If a postcard show has yielded little of interest, many collectors invest a bit of time in flipping through boxes of cheap unsorted modern cards in the hope that, among the beach hotels, landscapes and cathedrals, there may be the odd item of aviation interest. It is likely however that this card would be passed over in any such search – there are certainly no aircraft to be seen. It appears to be either what the English call a stately home, or maybe a church, municipal building or museum. The style is Classical, with 10 Greco-Roman style columns and  a bell tower and it is set in what appears to be a small town square, with few cars and, as ever on postcards, the sky is blue. So, what is it, a small town centre in the Mediterranean ?  - perhaps the answer is on the back. Partially, as it has a pre-printed stamp from the old Soviet Union but everything else is in Cyrillic script.

To cut a long story short this is an Airport postcard, albeit landside. The “bell tower” is in fact the control tower. The site is Lvov, then in the USSR in the part of Europe that gave rise to the following story. A journalist is interviewing the oldest inhabitant of a village, who describes how she was born in Austria, then for a few years lived alternately in Poland and Russia, then for a few years in Germany, then decades back in Russia and finally, here in the Ukraine. He remarks on how much she has traveled in her long life but she replies “Oh No, I have never left this village”. The “village” could have been Lvov. Founded in the 13th century in Eastern Galicia, the city of Lvov was under Austrian rule from 1772 to 1918; Polish, from independence in 1918 until annexation to Soviet Russia in late September, 1939; German, after the German offensive of June, 1941; and in the Soviet Union again, following the defeat of Germany in 1945. Presently it is within the borders of the recently independent state of the Ukraine.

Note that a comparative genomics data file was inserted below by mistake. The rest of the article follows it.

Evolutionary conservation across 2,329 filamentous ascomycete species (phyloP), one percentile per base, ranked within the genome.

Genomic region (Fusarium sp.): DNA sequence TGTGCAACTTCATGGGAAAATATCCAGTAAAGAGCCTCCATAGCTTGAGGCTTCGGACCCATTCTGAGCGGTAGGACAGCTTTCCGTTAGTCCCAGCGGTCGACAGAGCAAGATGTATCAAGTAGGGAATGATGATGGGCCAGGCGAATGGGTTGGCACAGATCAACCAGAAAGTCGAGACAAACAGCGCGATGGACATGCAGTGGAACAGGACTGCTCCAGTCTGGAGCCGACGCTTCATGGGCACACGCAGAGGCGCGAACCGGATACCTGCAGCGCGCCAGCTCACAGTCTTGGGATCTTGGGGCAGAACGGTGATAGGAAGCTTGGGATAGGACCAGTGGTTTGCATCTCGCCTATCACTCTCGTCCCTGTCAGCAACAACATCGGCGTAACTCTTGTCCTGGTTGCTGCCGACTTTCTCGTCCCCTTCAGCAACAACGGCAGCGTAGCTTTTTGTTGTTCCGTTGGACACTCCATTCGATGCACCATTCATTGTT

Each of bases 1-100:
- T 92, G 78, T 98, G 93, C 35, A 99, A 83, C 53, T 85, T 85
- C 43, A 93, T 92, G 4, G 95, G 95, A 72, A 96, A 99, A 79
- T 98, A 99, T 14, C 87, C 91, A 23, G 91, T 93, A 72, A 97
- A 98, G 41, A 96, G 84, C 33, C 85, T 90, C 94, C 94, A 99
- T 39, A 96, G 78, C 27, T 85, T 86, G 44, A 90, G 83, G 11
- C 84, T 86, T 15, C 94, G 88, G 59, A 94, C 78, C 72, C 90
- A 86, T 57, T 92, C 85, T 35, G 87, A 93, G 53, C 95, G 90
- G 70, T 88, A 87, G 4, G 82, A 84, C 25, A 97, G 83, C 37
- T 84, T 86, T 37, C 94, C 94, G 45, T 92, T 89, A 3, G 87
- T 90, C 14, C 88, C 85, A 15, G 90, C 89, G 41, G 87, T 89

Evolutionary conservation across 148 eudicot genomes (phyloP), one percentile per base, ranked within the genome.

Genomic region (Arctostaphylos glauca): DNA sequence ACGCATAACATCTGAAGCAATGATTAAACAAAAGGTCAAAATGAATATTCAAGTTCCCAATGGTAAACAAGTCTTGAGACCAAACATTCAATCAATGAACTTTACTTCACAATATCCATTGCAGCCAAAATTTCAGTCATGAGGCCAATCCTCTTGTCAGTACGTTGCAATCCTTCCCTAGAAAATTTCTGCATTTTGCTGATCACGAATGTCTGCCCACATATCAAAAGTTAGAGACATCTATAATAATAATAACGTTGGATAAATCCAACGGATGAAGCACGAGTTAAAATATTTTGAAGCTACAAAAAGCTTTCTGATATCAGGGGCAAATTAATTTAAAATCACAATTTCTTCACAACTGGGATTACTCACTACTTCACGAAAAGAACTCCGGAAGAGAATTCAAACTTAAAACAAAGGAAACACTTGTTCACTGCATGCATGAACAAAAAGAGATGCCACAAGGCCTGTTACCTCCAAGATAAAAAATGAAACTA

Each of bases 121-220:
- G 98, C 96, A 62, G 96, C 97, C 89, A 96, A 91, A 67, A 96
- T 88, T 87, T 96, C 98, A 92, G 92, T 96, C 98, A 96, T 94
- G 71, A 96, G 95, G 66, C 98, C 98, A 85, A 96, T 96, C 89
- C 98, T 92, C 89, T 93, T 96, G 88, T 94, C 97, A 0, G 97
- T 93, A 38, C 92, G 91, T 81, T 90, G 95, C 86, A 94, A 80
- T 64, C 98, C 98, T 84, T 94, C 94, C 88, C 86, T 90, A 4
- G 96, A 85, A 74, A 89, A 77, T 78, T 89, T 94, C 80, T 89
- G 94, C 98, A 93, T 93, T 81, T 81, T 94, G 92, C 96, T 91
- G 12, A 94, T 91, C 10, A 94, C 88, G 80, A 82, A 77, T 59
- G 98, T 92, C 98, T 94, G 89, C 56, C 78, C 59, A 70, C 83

Few buildings in Lvov ( or its aliases of Lemburg, Lwow or Lviv)  would have survived WW2 and the airport was probably constructed in the same phase of Stalin-era reconstruction that gave Moscow its “Wedding Cake” skyscrapers. 

To confirm the diagnosis that this is indeed an airport, the same building is seen on another Soviet card, this time from airside with the tail of an Aeroflot Antonov An10 to prove the point.

To add to the confusion this latter card is also all in Cyrillic, but in this case only the Ukrainian form, while the landside card at least had both the Russian and Ukrainian forms, where the forms of Lwow are, as near as can be got on a western keyboard   ^bBOB  and ^bBIB.